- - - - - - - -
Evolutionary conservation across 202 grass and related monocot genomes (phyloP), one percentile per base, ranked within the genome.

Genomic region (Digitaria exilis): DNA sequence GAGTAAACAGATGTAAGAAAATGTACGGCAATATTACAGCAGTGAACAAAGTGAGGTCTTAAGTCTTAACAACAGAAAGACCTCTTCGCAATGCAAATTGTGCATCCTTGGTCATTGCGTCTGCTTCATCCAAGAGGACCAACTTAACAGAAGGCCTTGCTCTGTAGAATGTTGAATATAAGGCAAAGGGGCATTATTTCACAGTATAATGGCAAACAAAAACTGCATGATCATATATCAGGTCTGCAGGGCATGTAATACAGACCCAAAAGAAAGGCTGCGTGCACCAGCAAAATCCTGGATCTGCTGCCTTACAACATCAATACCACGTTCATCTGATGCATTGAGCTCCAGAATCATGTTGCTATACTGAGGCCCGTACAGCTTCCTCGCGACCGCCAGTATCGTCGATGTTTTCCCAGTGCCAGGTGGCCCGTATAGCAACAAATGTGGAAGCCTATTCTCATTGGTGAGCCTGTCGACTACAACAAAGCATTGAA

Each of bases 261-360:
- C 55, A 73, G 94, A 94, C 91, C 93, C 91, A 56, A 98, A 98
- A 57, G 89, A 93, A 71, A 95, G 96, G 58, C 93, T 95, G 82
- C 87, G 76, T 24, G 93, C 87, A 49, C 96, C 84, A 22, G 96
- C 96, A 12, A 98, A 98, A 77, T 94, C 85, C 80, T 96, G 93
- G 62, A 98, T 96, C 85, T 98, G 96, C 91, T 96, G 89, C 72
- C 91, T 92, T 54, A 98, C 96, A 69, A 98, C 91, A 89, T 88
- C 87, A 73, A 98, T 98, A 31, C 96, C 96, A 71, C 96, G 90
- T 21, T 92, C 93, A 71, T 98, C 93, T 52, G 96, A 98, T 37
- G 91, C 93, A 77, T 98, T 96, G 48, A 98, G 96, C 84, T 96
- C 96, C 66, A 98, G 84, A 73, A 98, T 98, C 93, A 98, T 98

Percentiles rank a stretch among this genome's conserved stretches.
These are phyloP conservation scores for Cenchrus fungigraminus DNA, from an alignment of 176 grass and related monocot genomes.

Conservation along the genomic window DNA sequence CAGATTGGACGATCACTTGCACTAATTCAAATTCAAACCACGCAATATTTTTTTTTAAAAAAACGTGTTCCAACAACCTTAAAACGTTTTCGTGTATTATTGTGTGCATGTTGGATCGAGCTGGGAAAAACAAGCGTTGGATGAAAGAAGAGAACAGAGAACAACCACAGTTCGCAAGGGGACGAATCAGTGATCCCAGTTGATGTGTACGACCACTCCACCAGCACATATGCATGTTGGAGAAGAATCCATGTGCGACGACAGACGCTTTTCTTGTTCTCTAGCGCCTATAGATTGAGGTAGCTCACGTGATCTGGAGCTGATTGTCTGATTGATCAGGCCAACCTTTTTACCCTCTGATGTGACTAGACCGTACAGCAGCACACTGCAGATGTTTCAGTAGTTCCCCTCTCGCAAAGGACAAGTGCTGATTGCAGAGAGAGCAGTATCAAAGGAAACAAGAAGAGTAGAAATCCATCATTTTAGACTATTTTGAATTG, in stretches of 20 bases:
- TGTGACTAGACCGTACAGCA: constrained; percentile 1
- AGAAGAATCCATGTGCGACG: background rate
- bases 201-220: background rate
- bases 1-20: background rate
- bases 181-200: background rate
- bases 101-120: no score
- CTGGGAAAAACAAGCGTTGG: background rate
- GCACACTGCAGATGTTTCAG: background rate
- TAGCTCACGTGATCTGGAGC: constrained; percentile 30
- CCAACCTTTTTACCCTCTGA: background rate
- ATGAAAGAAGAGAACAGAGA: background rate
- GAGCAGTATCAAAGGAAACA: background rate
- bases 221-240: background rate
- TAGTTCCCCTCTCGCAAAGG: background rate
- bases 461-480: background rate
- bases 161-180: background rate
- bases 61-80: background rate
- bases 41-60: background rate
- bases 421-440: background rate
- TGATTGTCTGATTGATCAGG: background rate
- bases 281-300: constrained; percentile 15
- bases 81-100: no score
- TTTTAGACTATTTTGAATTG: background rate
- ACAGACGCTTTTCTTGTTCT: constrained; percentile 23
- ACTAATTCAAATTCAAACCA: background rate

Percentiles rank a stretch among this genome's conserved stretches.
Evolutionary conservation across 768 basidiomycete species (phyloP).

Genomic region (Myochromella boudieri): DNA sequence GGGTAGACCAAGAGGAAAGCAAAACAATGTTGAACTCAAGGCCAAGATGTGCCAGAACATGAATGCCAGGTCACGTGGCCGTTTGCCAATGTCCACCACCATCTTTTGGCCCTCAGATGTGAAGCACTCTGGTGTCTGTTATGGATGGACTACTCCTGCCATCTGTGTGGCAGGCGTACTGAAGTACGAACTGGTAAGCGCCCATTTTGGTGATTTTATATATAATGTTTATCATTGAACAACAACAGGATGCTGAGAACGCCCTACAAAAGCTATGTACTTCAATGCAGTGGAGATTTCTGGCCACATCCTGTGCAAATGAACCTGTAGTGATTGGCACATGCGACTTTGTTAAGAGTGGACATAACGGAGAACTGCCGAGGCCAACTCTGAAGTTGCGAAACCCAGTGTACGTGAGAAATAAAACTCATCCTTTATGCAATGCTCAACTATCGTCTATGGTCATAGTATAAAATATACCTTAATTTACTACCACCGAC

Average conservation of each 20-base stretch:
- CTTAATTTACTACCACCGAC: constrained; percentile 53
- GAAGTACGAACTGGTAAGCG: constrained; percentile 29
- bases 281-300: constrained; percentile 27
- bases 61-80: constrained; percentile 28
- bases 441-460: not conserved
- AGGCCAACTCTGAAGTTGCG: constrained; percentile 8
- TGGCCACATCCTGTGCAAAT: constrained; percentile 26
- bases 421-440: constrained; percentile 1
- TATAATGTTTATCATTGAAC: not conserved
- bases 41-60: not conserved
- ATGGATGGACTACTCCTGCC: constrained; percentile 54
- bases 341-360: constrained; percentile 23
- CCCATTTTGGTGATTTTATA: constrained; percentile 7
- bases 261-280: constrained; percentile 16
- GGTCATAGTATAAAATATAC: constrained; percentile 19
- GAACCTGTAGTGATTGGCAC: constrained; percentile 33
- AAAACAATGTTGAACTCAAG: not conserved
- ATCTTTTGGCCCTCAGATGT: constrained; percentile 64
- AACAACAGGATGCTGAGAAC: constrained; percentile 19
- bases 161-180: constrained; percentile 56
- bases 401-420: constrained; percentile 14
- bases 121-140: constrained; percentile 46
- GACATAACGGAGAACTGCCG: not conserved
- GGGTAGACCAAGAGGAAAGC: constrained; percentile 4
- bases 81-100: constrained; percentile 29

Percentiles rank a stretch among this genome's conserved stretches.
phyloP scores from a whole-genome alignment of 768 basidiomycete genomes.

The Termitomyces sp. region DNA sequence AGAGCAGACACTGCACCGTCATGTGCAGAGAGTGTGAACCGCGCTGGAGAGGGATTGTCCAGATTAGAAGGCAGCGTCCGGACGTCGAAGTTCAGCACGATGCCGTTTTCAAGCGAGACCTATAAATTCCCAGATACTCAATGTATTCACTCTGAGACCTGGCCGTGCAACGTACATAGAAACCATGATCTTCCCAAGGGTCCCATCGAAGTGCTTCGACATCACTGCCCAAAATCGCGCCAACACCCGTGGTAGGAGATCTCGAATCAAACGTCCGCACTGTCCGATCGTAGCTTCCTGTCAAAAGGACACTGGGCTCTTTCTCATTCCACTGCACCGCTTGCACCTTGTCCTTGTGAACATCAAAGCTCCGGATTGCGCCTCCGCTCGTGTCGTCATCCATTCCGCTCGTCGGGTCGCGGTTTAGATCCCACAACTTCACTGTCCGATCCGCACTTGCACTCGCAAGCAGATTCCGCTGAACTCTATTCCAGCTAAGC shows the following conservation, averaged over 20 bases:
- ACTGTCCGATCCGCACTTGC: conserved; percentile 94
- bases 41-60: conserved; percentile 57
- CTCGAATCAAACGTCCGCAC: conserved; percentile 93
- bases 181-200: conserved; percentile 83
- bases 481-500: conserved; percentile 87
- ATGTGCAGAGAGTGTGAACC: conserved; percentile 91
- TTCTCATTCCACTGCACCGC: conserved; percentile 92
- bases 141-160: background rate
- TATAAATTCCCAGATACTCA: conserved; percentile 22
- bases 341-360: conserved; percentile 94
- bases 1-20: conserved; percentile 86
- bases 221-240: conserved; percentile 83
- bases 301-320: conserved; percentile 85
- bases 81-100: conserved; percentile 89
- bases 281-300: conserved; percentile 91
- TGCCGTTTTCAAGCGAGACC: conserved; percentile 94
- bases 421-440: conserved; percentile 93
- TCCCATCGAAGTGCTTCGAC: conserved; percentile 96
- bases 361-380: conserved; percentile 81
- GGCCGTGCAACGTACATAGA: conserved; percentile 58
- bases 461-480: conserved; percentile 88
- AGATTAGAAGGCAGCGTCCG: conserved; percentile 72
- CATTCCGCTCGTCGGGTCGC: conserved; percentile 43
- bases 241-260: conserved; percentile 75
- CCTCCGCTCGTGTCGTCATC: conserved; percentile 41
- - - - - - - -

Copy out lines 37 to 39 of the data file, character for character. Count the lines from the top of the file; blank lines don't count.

- bases 281-300: constrained; percentile 15
- bases 81-100: no score
- TTTTAGACTATTTTGAATTG: background rate